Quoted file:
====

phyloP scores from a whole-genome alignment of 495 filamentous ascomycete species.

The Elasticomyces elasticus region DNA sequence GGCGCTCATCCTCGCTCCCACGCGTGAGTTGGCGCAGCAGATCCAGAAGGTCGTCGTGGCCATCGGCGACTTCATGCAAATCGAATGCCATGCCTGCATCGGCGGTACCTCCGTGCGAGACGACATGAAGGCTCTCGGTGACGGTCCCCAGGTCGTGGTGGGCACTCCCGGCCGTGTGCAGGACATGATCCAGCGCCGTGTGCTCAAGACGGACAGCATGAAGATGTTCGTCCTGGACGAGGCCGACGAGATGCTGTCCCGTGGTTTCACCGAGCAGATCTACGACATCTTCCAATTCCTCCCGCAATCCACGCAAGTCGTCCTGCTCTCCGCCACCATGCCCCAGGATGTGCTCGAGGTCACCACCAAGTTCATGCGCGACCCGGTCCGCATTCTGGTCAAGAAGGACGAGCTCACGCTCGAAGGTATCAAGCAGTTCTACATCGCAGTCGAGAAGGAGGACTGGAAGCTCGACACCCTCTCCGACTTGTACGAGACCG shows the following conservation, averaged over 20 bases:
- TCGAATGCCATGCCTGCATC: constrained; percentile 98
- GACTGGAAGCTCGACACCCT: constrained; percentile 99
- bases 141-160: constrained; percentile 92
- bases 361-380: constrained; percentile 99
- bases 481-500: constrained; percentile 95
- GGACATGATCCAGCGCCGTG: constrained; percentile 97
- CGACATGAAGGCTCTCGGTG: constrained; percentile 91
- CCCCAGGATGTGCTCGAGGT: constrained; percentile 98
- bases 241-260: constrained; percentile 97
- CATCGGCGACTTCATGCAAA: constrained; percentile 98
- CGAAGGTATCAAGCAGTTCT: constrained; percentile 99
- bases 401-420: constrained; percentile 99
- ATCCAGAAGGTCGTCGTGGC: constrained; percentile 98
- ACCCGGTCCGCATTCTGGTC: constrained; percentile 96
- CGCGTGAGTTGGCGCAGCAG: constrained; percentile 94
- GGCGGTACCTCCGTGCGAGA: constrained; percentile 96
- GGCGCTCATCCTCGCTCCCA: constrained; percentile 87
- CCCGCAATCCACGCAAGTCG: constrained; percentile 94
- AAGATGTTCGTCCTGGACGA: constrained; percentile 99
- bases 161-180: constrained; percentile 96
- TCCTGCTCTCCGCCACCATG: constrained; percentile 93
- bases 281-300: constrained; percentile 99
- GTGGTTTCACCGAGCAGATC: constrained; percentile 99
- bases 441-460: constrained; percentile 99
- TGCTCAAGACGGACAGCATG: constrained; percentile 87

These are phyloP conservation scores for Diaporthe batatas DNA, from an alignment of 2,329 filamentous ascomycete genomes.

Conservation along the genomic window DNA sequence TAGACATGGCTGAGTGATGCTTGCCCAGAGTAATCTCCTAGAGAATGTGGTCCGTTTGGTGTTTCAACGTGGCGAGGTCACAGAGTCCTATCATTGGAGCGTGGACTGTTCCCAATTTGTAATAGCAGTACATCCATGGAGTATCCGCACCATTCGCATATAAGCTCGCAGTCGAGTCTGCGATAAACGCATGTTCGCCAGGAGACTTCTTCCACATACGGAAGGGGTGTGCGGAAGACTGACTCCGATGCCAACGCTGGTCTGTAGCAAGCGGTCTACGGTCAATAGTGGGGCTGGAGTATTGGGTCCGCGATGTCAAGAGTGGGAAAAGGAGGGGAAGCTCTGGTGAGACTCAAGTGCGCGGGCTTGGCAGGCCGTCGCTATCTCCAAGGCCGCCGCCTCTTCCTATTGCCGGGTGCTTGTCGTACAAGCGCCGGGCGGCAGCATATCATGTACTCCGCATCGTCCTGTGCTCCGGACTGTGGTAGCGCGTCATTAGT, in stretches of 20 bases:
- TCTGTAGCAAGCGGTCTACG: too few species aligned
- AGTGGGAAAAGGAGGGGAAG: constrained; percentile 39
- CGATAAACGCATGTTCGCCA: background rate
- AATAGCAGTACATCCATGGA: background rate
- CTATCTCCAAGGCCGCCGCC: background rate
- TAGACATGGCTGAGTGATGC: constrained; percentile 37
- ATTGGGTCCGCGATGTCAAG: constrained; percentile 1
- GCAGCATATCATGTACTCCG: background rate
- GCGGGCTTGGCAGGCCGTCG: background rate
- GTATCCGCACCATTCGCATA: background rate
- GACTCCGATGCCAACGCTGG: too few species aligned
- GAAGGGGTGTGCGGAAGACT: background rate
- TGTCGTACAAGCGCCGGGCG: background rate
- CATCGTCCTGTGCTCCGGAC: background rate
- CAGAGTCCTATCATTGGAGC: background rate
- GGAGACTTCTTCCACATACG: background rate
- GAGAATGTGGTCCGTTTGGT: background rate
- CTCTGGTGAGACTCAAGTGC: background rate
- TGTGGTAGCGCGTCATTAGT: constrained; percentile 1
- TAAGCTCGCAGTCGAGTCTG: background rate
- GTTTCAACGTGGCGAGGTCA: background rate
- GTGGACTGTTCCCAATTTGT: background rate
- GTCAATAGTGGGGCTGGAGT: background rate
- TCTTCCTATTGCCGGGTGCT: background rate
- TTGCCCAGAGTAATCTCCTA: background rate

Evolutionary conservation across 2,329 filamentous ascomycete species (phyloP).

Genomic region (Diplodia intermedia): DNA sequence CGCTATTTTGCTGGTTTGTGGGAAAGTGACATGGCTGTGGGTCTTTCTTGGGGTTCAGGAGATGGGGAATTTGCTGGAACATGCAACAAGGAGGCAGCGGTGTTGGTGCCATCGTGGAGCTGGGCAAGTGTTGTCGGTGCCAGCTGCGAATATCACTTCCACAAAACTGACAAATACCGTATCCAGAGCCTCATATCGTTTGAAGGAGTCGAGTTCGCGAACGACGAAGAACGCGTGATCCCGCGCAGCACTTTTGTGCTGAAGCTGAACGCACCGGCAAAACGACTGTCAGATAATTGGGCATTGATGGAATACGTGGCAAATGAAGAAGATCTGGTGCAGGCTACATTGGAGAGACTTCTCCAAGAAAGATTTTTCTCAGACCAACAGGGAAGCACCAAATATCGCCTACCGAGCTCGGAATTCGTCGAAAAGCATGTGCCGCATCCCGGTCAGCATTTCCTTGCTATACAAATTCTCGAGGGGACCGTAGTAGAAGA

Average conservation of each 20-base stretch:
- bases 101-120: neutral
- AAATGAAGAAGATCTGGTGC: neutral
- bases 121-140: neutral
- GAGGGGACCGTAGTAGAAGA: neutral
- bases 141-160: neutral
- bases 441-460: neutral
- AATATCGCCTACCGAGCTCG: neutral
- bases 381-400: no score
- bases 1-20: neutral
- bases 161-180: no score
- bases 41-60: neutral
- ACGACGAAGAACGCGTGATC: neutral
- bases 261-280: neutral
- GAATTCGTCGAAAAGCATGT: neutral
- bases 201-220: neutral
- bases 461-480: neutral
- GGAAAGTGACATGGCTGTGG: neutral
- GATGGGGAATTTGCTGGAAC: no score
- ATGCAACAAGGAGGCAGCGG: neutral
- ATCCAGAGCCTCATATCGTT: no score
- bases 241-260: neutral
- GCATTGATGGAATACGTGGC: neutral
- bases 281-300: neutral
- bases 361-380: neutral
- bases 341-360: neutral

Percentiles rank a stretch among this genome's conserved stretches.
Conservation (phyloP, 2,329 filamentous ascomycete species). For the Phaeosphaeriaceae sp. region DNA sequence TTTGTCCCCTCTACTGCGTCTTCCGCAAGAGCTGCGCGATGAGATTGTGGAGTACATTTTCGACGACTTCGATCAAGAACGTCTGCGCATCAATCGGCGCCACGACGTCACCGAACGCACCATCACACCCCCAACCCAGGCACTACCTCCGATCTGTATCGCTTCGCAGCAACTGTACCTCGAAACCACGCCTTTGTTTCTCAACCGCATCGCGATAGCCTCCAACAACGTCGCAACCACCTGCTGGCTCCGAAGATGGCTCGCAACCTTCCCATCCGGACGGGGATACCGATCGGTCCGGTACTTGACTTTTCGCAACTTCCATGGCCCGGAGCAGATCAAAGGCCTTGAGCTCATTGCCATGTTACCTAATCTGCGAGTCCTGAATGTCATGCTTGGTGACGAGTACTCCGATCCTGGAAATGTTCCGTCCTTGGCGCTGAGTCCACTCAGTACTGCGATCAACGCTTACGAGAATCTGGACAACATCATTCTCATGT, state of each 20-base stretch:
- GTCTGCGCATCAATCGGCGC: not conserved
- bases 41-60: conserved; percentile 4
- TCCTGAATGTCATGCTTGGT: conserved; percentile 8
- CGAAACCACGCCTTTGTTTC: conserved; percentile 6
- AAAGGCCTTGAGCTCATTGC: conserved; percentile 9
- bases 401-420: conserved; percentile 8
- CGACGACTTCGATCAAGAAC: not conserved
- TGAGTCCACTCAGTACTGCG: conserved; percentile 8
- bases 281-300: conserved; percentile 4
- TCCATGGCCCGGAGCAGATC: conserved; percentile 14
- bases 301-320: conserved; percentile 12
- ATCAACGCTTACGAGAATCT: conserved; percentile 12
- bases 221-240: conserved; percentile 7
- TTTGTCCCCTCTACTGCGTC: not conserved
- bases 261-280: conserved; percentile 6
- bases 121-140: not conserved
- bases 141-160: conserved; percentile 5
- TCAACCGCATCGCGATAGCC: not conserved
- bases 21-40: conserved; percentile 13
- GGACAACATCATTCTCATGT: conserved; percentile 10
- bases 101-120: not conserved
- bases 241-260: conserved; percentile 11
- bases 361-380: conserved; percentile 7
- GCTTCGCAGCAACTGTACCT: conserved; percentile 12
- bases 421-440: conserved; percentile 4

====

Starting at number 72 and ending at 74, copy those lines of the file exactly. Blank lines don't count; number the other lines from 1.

- bases 201-220: neutral
- bases 461-480: neutral
- GGAAAGTGACATGGCTGTGG: neutral